The West Virginia Supreme Court of Appeals held on June 8, 2017 that “a person confined in a state correctional facility or jail who is participating in a work-release program [is prohibited] from receiving workers’ compensation benefits for any injury sustained while engaged in such work during the person’s period of confinement.”
That ruling came in an appeal by William F. Crawford, who was injured when working on a road crew with the Division of Highways (DOH) while assigned to the Charleston Work Release Center. On March 28, 2013, Crawford was severely hurt when his hand was caught in a wood chipper. He required hospitalization and surgery, and his ring and pinky fingers were partially amputated. The Division of Corrections (DOC) paid over $90,000 in Crawford’s medical bills.
Shortly after his release from the hospital, Crawford was paroled. He then filed a claim for workers’ compensation. That claim was rejected by the claims administrator on November 15, 2013 as Crawford was not considered an “employee,” and the decision was upheld on appeal.
The Supreme Court of Appeals began by noting that Crawford worked on the road crew pursuant to a “Statewide Convict Workforce Agreement” between DOH and DOC. The agreement specified that prisoners “will not be employees of the state entitling them to any benefits such employees might have, including, but not limited to, insurance, workers’ compensation, benefits, pension, sick, and annual leave.”
The Court then focused on a provision of state law. In W.Va. Code § 23-4-1e(b), a prisoner confined in a state prison or jail who “suffers injury or a disease in the course of and resulting from his or her work imposed by the administration of the state correctional facility or jail and is not suffered during the person’s usual employment with his or her usual employer when not confined” cannot receive workers’ compensation benefits.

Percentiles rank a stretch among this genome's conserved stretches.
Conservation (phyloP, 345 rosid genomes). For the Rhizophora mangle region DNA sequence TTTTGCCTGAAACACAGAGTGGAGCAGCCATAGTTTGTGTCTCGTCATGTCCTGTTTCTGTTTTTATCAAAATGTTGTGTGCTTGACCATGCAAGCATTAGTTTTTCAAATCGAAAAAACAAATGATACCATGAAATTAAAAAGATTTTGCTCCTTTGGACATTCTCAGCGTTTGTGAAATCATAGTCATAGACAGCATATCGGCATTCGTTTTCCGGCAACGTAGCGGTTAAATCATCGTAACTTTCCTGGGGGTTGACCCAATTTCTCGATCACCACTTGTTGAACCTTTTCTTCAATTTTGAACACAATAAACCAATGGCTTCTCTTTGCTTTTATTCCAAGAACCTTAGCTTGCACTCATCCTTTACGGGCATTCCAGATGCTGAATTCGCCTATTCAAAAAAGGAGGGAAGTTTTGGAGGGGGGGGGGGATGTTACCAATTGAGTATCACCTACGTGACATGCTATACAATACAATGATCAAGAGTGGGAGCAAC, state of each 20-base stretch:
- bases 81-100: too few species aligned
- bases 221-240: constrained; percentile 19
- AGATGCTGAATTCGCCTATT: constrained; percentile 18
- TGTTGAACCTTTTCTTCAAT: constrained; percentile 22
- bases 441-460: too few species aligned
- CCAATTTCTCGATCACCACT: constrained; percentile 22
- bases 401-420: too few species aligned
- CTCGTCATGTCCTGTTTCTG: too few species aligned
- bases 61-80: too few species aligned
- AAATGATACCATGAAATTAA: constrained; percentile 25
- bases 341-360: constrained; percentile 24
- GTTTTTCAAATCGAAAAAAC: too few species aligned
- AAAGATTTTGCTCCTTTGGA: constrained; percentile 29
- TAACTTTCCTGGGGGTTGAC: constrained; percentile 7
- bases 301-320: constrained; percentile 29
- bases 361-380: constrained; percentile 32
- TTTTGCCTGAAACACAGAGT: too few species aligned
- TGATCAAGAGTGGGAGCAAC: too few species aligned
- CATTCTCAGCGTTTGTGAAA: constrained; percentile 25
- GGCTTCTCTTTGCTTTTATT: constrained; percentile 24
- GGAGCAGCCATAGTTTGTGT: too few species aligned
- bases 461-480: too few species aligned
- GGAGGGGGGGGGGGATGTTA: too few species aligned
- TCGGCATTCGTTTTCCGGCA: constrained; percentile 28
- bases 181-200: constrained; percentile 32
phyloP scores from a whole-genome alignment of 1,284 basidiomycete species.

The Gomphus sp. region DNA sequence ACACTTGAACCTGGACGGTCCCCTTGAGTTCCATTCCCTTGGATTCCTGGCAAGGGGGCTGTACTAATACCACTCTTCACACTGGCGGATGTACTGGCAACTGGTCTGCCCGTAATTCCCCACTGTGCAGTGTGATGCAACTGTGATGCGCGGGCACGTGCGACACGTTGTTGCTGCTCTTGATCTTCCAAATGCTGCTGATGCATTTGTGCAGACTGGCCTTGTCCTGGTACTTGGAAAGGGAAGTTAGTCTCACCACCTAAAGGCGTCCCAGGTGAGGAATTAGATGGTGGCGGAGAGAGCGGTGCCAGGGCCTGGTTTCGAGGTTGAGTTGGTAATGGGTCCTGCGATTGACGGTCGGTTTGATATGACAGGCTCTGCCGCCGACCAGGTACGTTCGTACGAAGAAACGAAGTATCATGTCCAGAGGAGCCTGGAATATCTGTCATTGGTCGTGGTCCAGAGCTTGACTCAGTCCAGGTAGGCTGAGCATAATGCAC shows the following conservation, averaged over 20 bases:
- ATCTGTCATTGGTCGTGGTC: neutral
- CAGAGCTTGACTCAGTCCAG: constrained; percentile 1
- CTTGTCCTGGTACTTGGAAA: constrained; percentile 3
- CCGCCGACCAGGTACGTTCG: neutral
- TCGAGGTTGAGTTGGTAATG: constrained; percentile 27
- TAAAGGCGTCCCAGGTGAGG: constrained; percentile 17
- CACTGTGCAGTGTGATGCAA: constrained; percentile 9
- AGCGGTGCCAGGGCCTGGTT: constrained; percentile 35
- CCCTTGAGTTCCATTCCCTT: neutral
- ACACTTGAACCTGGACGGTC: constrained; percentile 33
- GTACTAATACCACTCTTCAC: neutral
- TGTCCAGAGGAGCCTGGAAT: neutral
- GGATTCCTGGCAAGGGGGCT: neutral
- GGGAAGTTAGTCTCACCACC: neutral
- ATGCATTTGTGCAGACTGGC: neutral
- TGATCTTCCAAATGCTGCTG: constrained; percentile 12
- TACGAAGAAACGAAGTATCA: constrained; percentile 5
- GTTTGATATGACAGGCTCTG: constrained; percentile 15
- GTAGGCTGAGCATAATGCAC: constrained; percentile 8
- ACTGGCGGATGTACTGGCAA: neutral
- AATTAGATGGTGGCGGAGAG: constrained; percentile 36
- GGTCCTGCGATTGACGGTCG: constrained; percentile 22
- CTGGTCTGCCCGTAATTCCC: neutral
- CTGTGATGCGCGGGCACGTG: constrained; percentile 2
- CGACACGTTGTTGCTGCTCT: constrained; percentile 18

As Crawford was considered a prisoner and performing work that was imposed upon him, the appellate court agreed that he was properly denied workers’ compensation benefits.
The Court of Appeals also rejected his equal protection claim, as Crawford, like prisoners who work for a private business on work release, had received treatment for his work-related injuries.
The decision of the Workers’ Compensation Board of Review was therefore affirmed. See: Crawford v. W. Virginia Department of Corrections, 801 S.E.2d 252 (W.Va. 2017).
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Related legal case
Crawford v. W. Virginia Department of Corrections
|Cite||801 S.E.2d 252 (W.Va. 2017)|